It seems to me as if 1931 was a great year for William Wellman. He made five films that year, four of which I have now seen and loved – including his masterpiece The Public Enemy. (I hope to write about that one in due course, but am slightly daunted by its fame and the amount which has been written, so thought I’d watch and write about a lot of his other 1930s movies first to see if they give me any different perspective on the film.)
The others I’ve seen from that year are Other Men’s Women, Night Nurse and now the melodrama Safe In Hell, starring Dorothy Mackaill and Donald Cook, which is one of the best yet. It’s a pity Warner didn’t find room for it in their Forbidden Hollywood 3 set, but I suppose the fact that it doesn’t have a big-name star worked against it. Perhaps it will turn up in their Archive series. At present it is only available via the “grey market” and by downloading, though I gather it is sometimes shown on TCM in the US.
This is one of several early Wellman films giving a sympathetic portrayal of women driven to murder – Beggars of Life, Frisco Jenny and Midnight Mary all have plots turning on this. Mackaill is not an actress I’d previously come across, and is best known as a silent movie actress, but I think she is wonderful in this talkie – with a blend of toughness and vulnerability which makes it almost impossible to tear your eyes away from her and look at the other actors. Barbara Stanwyck was originally lined up for the lead role of Gilda, a woman struggling to leave behind her life as a New Orleans prostitute. I’m sure she would have been great, but can’t think she would have made the heroine quite as tough and world-weary as Mackaill makes her. Her performance reminds me a little of Joan Blondell (they also look slightly alike), especially in her flashes of wise-cracking, sardonic humour.
The first time I watched Safe In Hell, I couldn’t quite believe how good it was – so I watched again and, if anything, I admired it even more the second time. For me this is one of the strongest early Wellman films I’ve seen yet, with all the terseness of his best 1930s talkies, and the feeling that not a scene or line has been wasted. The cinematography by Sidney Hickox is also striking. It is full of dark shadows and unusual angles, and the heroine is constantly seen through bars, or just her eyes or her feet glimpsed, as with Loretta Young in Wellman’s slightly later Midnight Mary. Mackaill is also shown in mirrors, rather than being seen directly, in many scenes – I’m not sure why this is, or whether it is a technique Wellman used in other films, but I find it interesting and arresting.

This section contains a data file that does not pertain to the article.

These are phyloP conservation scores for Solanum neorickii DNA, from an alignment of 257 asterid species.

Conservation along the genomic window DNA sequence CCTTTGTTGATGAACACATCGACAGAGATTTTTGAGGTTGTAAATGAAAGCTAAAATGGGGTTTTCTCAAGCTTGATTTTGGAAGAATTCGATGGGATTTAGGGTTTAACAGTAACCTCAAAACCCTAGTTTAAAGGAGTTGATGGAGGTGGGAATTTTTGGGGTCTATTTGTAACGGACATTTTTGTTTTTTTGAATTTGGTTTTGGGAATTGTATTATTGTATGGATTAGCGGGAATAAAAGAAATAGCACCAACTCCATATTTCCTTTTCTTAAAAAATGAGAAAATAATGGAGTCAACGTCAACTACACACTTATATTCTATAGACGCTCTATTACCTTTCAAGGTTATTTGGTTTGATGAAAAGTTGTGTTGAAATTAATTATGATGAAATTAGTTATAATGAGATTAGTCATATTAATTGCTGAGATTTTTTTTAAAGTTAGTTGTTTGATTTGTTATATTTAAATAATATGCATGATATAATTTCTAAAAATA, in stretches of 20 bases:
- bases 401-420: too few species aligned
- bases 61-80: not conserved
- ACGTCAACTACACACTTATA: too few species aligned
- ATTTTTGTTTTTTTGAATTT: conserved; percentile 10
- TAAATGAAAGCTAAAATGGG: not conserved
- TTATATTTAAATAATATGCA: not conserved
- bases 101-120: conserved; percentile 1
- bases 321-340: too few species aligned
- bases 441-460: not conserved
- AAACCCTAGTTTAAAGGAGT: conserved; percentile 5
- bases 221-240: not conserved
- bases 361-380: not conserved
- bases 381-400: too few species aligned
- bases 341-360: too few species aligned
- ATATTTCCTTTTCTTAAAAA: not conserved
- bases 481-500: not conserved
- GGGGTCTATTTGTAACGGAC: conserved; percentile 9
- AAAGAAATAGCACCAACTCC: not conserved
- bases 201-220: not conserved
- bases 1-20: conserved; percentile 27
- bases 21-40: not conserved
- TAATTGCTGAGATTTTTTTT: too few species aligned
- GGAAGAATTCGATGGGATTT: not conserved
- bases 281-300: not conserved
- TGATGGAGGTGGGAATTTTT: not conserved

The script is based on a stage play, by Houston Branch, and it is one of those movies where the stageiness is an asset, as much of the action is set in the claustrophobic world of a hotel on a Caribbean island. The opening titles set the mood for melodrama, with the words “Safe In Hell” appearing in silhouette with flames leaping in the letters. Gilda is then seen for the first time, wearing a dressing gown as she takes a call from her madam giving her an address to visit. However, when Gilda arrives, she discovers the client waiting there is Piet (Ralf Harolde), the man who ruined her. She tells him he is the only man she won’t touch – and, when he won’t take no for an answer, she hurls a piece of furniture at him. He falls to the ground, apparently dead. Gilda, who smokes cigarettes in a seductive way all through the film, leaves a cigarette burning on the ground which sets fire to the building – and the next morning she discovers that she was seen fleeing the scene and is now wanted for murder.